Because 'scrittrice' is a feminine noun so 'la' is correct. 'Lo' (or 'il') would be when used with a masculine noun.


What's the plural of "scrittrice"?


So the plural of "female writer" is a male-gendered word in Italian?


No. Nouns that end in -e in the singular can be either feminine or masculine, and they all change to ending in -i in plural regardless of gender. The gender doesn't change, the issue is that -i plural ending can be for both masculine words (-o or -e ending when singular) or feminine words (-e ending when singular). It's more likely to be masculine because of all those singular nouns ending in -o, but really you have to look at the article to be sure. La scrittrice becomes le scrittrici when plural - le clearly indicates the word is feminine plural.

[deactivated user]


    "the lady writer"? "authoress"? what century are we in.


    The use of "lady" before an occupation is extremely rude. They should translate this as "the writer" or "the female writer".


    Sounds silly doesn't it, don't know where they got that translation from.


    female writer = correct translation of scrittrice - writer = incorrect translation of scrittrice


    Then why isn't "scrittore" translated as writer, and not "scrittrice"? Is it because masculine is the "default"?


    Scrittore is translated as "writer". Yes, the masculine is the default.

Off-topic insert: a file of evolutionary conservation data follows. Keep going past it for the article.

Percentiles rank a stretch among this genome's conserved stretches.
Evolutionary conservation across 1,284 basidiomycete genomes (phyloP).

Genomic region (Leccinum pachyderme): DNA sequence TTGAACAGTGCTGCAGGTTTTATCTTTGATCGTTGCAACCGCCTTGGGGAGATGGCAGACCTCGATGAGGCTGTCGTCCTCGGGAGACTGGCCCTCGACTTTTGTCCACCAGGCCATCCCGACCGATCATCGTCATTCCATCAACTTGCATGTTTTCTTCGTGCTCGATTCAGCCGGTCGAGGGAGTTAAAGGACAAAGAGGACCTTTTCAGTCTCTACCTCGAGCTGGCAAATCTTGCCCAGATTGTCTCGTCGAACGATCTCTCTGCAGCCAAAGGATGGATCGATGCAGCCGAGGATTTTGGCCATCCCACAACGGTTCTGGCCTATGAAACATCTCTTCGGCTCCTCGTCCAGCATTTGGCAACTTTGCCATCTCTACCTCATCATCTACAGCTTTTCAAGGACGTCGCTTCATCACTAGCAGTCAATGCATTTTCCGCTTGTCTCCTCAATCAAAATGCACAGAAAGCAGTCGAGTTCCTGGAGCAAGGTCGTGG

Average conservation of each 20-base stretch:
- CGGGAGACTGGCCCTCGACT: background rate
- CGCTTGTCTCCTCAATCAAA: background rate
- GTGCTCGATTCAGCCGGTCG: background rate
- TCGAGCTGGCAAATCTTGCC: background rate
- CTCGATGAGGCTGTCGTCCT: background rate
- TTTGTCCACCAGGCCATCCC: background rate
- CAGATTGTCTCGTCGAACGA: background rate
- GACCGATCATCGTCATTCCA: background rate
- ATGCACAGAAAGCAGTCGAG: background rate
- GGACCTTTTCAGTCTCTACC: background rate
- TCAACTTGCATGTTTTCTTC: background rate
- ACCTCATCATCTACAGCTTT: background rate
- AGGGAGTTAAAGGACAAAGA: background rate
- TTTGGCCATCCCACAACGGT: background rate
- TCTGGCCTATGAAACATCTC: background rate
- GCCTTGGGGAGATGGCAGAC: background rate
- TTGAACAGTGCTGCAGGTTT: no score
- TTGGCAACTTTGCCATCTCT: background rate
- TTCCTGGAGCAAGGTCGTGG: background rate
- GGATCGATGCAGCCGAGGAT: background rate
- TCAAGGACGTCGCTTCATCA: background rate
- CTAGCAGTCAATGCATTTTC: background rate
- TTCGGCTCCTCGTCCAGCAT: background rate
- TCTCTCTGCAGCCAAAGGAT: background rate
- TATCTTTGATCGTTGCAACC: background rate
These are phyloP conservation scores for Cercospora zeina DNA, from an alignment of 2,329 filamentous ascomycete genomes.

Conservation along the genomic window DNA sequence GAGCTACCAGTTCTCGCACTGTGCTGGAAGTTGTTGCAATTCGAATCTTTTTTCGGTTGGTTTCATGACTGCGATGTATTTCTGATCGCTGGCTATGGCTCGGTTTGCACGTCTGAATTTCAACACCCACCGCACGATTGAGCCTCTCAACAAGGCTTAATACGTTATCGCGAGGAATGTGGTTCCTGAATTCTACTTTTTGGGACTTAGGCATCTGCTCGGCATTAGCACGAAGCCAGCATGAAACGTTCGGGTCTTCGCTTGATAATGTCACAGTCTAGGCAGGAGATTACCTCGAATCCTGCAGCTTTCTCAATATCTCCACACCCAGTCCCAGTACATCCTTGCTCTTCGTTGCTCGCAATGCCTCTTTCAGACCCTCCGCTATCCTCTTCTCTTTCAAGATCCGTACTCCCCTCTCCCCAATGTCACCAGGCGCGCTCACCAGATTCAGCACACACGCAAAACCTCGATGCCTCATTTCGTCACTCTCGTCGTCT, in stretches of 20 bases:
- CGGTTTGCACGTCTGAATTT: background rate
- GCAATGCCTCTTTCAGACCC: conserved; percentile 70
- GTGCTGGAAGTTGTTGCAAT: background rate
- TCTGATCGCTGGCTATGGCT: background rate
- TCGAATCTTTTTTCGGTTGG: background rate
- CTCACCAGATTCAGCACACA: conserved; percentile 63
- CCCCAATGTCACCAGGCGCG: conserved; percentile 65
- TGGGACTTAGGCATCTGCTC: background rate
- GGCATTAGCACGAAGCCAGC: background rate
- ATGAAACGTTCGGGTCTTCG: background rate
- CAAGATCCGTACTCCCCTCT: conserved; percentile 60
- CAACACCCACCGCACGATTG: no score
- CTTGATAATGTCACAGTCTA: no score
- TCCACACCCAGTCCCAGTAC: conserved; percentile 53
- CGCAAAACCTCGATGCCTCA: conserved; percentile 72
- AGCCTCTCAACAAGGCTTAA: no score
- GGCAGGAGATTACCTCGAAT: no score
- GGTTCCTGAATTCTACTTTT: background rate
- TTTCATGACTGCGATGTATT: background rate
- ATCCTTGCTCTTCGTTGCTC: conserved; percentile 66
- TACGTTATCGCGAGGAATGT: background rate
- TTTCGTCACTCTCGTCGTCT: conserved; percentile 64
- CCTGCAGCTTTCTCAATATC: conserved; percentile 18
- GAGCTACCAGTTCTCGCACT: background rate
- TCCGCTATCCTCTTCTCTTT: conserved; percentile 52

Would you say in English that J. K. Rowling is a "female writer" or a "writer"? I would definitely choose the latter.


    I agree (as does Duolingo) that "the writer" is a perfectly valid translation of "la scrittrice". In English we get information about the gender of the writer from context clues ie. The writer writes her book. In the Italian translation (La scrittrice scriva il suo libro) "la scrittrice" gives us information about the gender of the writer and "il suo libro" doesn't, but in the English sentence it's the other way round - "her book" tells us the gender of the writer and "the writer" doesn't.


    If you fall into the trap of translating directly into the usage that you would use, you will miss some of the meaning of the Italian. By that I mean, in English, she would be a writer. In Italian she would be a scrittrice, unless she were with a mixed group of writers who would then be referred to in the masculine plural. I assume that if you had no idea as to Ms. Rowling's sex, then she would be a scrittore, which would be the default you referred to. If you know, then scrittrice is correct.


    Writress should be accepted!


    Writeress is old but valid, agreed.